The A138 leads north up the spectacular Cinca Valley, following every twist and turn of the river. After 20 miles we pass two athletic racing cyclists on their way up through Bielsa, a tourist mountain village at 1100 m/3,630 ft. A mile later we stop at a huge pre-border supermarket stocking drink, clothes, souvenirs etc at prices to tempt the French visitor. Indeed, a quartet of French motorhomes have obviously spent the night on the car park. I buy a bumper-box of chocolate biscuits left over from Christmas, and wonder again why 'duty-free' shops have a limitless supply of Toblerone.

The road now climbs more steeply for 5 miles to the toll-free Bielsa Tunnel, through which the one-way traffic is controlled by lights. We enter at 1630 m/5,380 ft and emerge into France 3 km later at 1820 m/6,000 ft. It remains fine and sunny but snow-poles still mark the verges and there are a few patches of snow. The serpentine descent on the French side is much steeper (10%) and the road/tunnel can be closed between October and Easter.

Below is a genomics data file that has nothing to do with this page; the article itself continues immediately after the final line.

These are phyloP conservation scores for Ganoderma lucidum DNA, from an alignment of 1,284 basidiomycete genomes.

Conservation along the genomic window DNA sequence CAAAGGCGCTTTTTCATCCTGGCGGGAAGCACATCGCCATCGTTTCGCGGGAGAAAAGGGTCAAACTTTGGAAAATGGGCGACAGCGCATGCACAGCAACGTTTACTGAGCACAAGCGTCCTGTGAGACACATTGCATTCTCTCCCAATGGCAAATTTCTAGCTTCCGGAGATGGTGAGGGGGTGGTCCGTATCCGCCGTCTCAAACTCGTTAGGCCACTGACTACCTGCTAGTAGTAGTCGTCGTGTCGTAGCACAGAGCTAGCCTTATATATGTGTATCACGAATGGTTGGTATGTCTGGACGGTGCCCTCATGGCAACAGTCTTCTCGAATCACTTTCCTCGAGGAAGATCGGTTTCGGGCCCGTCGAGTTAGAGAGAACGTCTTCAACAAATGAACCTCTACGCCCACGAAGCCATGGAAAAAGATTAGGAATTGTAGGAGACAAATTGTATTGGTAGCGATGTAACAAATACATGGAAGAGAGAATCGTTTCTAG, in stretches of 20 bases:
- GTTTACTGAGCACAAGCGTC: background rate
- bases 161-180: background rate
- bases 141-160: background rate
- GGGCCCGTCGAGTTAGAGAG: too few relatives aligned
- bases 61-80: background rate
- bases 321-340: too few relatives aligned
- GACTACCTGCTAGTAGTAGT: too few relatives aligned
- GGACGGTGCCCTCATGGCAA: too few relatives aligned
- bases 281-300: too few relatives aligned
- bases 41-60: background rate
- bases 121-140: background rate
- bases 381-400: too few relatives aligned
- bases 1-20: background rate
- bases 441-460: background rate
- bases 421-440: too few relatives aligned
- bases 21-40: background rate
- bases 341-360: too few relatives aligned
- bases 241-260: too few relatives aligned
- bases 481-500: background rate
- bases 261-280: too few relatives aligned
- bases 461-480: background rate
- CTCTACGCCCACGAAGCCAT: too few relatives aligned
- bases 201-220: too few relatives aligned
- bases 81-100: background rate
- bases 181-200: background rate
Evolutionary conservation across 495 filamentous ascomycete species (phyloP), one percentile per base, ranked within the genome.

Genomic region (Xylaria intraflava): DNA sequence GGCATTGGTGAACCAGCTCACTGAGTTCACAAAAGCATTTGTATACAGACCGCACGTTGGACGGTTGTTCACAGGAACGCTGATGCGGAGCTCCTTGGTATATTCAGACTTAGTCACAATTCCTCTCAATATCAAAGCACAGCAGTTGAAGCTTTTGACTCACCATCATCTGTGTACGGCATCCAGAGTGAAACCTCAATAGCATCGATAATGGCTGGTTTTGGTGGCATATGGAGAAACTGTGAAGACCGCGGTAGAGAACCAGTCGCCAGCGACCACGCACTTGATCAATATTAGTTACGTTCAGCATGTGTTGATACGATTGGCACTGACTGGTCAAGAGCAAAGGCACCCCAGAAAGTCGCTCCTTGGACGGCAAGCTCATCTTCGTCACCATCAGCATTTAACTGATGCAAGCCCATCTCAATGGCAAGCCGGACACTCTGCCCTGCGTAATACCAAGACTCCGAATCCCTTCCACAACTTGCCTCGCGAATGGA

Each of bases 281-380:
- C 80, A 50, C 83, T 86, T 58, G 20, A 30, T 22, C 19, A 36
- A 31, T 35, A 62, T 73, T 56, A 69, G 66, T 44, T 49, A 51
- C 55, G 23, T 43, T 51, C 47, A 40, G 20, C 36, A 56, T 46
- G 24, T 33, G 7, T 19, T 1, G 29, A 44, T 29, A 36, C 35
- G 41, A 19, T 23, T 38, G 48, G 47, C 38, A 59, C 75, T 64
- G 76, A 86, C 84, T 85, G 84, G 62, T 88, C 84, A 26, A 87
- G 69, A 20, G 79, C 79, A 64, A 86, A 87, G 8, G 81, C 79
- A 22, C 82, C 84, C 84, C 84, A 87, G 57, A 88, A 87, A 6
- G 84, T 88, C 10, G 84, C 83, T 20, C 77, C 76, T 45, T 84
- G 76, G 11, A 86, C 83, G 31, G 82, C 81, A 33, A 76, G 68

At 35 miles, down at 1020 m/336 ft, we park for lunch at Le Pont du Moudang, where there is a picnic area and municipal camping opposite a small shop/café/ski hire advertising Pain for sale (sadly, it is yesterday's and rock-hard!) A footpath along the tumbling stream of the River Aure takes us to the Sentier d'Interpretation, a pleasant wooded walk with identification boards for flora and fauna.

Then we drive north along the Aure Valley on D929, bypassing Lannemezan at 62 miles and continuing towards Auch. In Masseube, 25 miles later, we see a Super-U by the roundabout that is open (Good Friday afternoon) with not a shopper in sight. I stock up on croissants, a splendid Gâteau Forêt Noire, pork chops and ice cream, to mention but a few!

Just another 5 miles to the little village of Seissan, where we turn left along a 1-km lane to an idyllic camp by a boating lake and two smaller fishing lakes. The young Dutch owners, Arie and Heleen, welcome us to their world and we settle in under the trees to enjoy the weekend, complete with chocolate eggs courtesy of the campsite.